I think my little ones were feeling like proud parents as the little birds learned to fly. Such fun to watch that growing part of life. Inevitably, the circle closes down on the ending side, and we got to see that too. Sadly, Angel brought me the limp body of a baby bird. It was just barely as big as her cupped hands, its floppy head dangling against her fingers. She was distraught. The twins were bewildered that such a thing could happen. Eddie was sad, too.
Angel wanted to put the dead birdie in the sunshine to see if the warmth would help it to wake up, and kept running away from us. Eddie got the shovel and we scouted out an appropriate burial place. I pushed the blade into the moist soil, turning over worms and bugs - evidences of life - while making a place for this new death. Angel slowly placed the bird into the hole and smoothed its feathers. Freddie peered over the edge of the tiny grave and announced that he wanted to go to Heaven, too. Georgie hung back, hesitant to be too close. We said a little prayer and closed the grave.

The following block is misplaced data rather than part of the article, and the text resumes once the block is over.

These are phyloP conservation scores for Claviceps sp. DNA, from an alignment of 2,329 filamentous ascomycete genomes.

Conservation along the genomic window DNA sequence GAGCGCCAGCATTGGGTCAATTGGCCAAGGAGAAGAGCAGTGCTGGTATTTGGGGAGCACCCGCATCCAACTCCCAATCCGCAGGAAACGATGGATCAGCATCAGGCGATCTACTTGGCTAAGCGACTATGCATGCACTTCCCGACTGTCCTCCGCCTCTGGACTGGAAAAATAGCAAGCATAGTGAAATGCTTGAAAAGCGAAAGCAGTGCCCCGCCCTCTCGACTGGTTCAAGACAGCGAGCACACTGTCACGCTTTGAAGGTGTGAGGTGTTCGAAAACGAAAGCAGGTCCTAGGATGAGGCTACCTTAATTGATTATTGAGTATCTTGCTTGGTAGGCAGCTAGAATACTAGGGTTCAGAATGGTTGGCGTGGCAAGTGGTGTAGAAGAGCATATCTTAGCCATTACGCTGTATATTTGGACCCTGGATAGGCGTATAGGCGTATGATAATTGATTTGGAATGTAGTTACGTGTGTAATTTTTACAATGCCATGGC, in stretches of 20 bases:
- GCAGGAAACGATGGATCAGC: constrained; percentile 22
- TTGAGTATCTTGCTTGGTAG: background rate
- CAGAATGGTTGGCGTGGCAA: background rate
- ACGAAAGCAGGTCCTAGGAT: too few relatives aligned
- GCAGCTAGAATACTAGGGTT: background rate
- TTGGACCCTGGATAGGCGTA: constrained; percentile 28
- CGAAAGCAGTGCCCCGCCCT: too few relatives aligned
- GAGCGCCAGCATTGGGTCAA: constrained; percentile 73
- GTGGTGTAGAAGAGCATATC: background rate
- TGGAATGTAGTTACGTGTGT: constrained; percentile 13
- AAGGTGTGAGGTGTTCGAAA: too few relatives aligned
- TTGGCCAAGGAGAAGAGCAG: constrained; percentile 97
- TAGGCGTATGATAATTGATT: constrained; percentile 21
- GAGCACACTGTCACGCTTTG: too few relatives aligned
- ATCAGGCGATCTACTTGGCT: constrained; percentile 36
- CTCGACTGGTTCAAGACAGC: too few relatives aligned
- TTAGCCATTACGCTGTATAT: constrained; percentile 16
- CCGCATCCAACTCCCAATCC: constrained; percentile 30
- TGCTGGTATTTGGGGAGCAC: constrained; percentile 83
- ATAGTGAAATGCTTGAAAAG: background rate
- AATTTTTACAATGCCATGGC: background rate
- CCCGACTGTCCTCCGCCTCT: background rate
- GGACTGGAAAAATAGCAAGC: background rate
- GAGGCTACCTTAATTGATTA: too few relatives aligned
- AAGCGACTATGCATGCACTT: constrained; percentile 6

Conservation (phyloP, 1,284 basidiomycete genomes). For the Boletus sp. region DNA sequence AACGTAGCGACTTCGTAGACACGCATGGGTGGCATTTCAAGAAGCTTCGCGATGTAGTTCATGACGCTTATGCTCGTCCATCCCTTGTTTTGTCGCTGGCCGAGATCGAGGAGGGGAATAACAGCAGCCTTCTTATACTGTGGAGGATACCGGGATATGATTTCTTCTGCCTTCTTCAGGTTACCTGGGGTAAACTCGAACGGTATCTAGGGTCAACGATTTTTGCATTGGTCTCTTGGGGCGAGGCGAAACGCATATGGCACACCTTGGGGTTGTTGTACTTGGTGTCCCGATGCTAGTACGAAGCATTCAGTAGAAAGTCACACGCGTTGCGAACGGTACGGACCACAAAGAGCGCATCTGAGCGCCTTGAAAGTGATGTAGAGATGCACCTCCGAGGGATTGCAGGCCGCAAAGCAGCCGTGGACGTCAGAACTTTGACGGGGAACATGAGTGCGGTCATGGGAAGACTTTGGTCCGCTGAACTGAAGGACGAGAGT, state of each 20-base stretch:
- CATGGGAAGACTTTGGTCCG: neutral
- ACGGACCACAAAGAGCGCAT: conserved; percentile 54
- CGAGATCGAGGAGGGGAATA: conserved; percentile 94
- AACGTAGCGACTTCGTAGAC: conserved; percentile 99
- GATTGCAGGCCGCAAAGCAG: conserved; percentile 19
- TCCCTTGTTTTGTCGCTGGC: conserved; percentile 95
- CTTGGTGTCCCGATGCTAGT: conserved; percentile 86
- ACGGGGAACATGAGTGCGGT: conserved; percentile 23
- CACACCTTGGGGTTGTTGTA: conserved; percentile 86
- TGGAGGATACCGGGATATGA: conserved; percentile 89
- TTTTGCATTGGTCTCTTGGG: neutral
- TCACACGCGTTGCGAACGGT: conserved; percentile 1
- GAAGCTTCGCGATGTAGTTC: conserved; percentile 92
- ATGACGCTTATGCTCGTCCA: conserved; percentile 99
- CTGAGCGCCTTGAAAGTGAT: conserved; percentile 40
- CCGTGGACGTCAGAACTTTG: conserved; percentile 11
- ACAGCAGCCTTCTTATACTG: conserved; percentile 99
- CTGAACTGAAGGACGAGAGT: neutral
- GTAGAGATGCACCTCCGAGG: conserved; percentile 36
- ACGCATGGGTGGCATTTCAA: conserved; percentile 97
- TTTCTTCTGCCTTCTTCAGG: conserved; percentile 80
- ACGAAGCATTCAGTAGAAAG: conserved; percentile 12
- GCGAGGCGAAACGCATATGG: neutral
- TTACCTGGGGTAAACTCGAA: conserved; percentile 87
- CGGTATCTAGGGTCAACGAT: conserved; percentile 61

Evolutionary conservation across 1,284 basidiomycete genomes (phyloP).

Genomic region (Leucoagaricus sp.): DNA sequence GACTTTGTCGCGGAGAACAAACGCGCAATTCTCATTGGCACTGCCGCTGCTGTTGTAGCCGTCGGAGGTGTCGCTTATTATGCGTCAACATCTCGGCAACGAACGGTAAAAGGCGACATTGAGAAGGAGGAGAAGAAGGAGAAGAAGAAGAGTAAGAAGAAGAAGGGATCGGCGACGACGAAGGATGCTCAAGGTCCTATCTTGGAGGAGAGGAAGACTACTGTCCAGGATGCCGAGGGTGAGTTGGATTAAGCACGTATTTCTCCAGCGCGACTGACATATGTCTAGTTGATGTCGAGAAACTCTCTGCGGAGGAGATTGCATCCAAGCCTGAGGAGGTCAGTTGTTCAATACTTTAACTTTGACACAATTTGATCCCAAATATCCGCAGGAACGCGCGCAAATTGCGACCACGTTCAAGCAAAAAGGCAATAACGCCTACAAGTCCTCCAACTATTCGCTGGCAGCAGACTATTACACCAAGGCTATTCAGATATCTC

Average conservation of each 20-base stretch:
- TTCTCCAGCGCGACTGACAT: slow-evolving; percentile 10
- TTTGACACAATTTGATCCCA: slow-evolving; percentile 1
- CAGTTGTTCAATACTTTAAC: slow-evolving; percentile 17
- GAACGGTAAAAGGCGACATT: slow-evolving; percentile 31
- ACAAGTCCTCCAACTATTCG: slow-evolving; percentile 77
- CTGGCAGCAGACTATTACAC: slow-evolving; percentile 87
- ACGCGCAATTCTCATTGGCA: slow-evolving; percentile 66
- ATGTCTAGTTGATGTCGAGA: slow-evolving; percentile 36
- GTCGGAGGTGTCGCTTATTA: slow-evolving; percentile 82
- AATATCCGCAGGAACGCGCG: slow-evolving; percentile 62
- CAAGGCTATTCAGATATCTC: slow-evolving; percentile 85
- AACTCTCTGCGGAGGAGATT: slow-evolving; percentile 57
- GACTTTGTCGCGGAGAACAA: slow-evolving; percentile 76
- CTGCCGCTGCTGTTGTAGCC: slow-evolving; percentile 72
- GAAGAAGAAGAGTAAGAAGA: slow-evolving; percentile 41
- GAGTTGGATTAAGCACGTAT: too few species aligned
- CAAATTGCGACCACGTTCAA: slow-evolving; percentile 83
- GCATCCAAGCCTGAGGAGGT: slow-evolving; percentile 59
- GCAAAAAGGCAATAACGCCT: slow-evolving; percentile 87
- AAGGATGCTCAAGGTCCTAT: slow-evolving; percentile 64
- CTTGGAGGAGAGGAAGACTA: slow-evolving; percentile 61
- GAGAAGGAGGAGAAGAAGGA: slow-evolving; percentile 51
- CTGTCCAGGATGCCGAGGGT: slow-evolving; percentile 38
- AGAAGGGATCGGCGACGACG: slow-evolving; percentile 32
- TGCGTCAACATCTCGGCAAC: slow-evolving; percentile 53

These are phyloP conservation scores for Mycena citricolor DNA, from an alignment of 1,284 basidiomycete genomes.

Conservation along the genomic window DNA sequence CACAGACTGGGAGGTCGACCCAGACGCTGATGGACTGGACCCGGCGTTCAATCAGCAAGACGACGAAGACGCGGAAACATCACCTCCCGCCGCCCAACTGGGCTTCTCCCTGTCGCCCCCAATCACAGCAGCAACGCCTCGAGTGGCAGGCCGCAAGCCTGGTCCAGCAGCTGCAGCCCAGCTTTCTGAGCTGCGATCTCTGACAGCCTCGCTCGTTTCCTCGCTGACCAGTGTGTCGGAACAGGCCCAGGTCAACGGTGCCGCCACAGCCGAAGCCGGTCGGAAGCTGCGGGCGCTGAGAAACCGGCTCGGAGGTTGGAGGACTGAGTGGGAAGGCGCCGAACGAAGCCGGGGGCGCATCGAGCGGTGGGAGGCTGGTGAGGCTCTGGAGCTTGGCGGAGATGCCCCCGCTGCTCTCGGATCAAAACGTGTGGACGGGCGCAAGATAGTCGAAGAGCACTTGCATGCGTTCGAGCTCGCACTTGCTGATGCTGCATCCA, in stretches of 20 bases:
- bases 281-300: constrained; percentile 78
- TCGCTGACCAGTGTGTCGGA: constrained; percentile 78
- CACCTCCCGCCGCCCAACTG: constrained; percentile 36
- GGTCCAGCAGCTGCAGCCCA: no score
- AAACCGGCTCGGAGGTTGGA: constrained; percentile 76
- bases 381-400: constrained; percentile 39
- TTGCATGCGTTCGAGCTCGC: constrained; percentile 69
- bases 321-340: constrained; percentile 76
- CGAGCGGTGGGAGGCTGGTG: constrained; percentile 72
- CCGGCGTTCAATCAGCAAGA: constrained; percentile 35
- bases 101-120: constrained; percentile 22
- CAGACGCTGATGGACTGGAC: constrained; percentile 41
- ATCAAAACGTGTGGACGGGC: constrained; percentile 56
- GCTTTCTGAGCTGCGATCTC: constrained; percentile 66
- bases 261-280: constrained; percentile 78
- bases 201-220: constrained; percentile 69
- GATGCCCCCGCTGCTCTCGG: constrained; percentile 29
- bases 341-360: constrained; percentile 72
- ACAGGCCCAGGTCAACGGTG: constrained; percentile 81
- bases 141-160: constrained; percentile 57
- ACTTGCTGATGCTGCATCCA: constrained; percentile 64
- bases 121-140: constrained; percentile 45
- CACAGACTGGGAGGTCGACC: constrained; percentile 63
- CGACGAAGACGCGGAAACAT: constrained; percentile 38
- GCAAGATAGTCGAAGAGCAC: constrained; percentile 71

With that, we put away the shovel and washed our hands. Its short life was over, but ours keep going. Death is an integral part of life, and I am glad that my children can see births and deaths. Getting too far away from the natural cycle makes us fearful of ends and beginnings.
And I do believe that our deaths are just a new beginning elsewhere. Our bodies get worn out and tired. But there is that something, that spirit, that chi, that power that makes us who we are... and that lives on. I'm so grateful for my faith in that progression - that death isn't the final end - that helps ease the sting of separation.
And helps me to console my little ones when a wee birdie dies.